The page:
Julie Lopez Curval • Director
by Valentina Di Michele
19/06/2003 - The Caméra d'Or she won at last year’s Cannes Film Festival hasn’t helped her very much. Julie Lopez Curval, the author of the French film Seaside, out on release in Italy from today, already has considerable experience as a screenwriter, which can be seen by the great care with which she treats the many characters who make up the “movement of life”.
Seaside is distributed for TeodoraFilm by Vieri Razzini, and by now, it’s part of the young director’s past: the future holds a project that is still uncertain, from a production point of view, and she prefers not to talk about it too much, apart from saying that it’s a romantic comedy, which will probably feature the same cast as her successful debut feature length film.
Where did you get the idea to set your film in a small seaside village?
"I started off from the story, which was about the interaction between three families in a static place, and their inner changes, all set to the background of a place far away from the world. When I visited the village in the film, Cayeux Sur Mer, in the Bay of Somme, it seemed to me to be the ideal place, both rough and sweet at the same time.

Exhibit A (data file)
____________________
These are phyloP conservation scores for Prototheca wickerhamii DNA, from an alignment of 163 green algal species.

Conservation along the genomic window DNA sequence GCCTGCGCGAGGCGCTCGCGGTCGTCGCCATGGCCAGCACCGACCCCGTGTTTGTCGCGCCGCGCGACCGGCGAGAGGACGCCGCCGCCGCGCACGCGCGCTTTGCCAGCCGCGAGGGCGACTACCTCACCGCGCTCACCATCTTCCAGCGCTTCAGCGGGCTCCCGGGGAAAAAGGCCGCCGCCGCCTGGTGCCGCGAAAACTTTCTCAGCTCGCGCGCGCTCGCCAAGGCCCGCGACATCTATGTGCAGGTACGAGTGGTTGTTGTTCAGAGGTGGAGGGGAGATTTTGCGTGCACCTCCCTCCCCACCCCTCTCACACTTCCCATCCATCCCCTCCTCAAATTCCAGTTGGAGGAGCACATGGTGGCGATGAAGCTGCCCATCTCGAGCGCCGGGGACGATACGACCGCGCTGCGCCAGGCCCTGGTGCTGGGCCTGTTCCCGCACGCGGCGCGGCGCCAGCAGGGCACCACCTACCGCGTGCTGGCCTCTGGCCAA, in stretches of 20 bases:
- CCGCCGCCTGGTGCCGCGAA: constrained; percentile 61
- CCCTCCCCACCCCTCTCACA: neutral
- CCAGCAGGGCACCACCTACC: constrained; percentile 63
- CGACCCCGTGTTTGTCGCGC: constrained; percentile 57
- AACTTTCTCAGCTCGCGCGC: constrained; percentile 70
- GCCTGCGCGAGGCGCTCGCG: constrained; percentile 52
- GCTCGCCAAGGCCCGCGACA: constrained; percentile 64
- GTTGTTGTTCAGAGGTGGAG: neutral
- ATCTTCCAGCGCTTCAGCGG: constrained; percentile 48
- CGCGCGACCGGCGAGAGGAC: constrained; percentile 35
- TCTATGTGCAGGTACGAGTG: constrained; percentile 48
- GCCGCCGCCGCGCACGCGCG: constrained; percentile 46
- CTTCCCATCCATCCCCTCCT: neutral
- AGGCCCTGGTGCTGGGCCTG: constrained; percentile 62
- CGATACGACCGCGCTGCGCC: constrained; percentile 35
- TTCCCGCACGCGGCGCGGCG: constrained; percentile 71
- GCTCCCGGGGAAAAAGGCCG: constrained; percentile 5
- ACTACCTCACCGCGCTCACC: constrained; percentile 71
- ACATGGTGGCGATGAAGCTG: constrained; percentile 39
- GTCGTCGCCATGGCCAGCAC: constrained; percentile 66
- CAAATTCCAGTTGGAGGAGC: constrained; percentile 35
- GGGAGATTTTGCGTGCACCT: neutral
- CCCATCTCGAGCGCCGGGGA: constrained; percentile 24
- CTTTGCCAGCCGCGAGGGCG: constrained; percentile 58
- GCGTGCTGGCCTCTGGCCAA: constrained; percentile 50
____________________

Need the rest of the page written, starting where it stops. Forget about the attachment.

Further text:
I’d written a lot of dialogue, then I selected my pieces based on the influence of the lunar-like setting, almost fixed in time, which poses many existential questions".
Why did you chose to use a luminous photography, in such contrast to such a barren and deserted place?
"I wanted a very simple representation. The sea had to have a particular role, keeping the people there, yet pushing them to leave, and so I thought about a pictorial style of photography. The precision with which the camera watches the passing of time transforms the vision into a small reality, and a general reflection about society".
And why did you use a gravel factory as the thematic emblem of the film?
"The factory is a place of repetition. I liked the idea of a world that is disappearing, and from this point of view I was really affected by Human Resources by Cantet. It’s an eternal cycle: they gather up the stones, they choose the ones they want, and then they throw the others back in the sea. Maybe, one day, they’ll be collected up again …"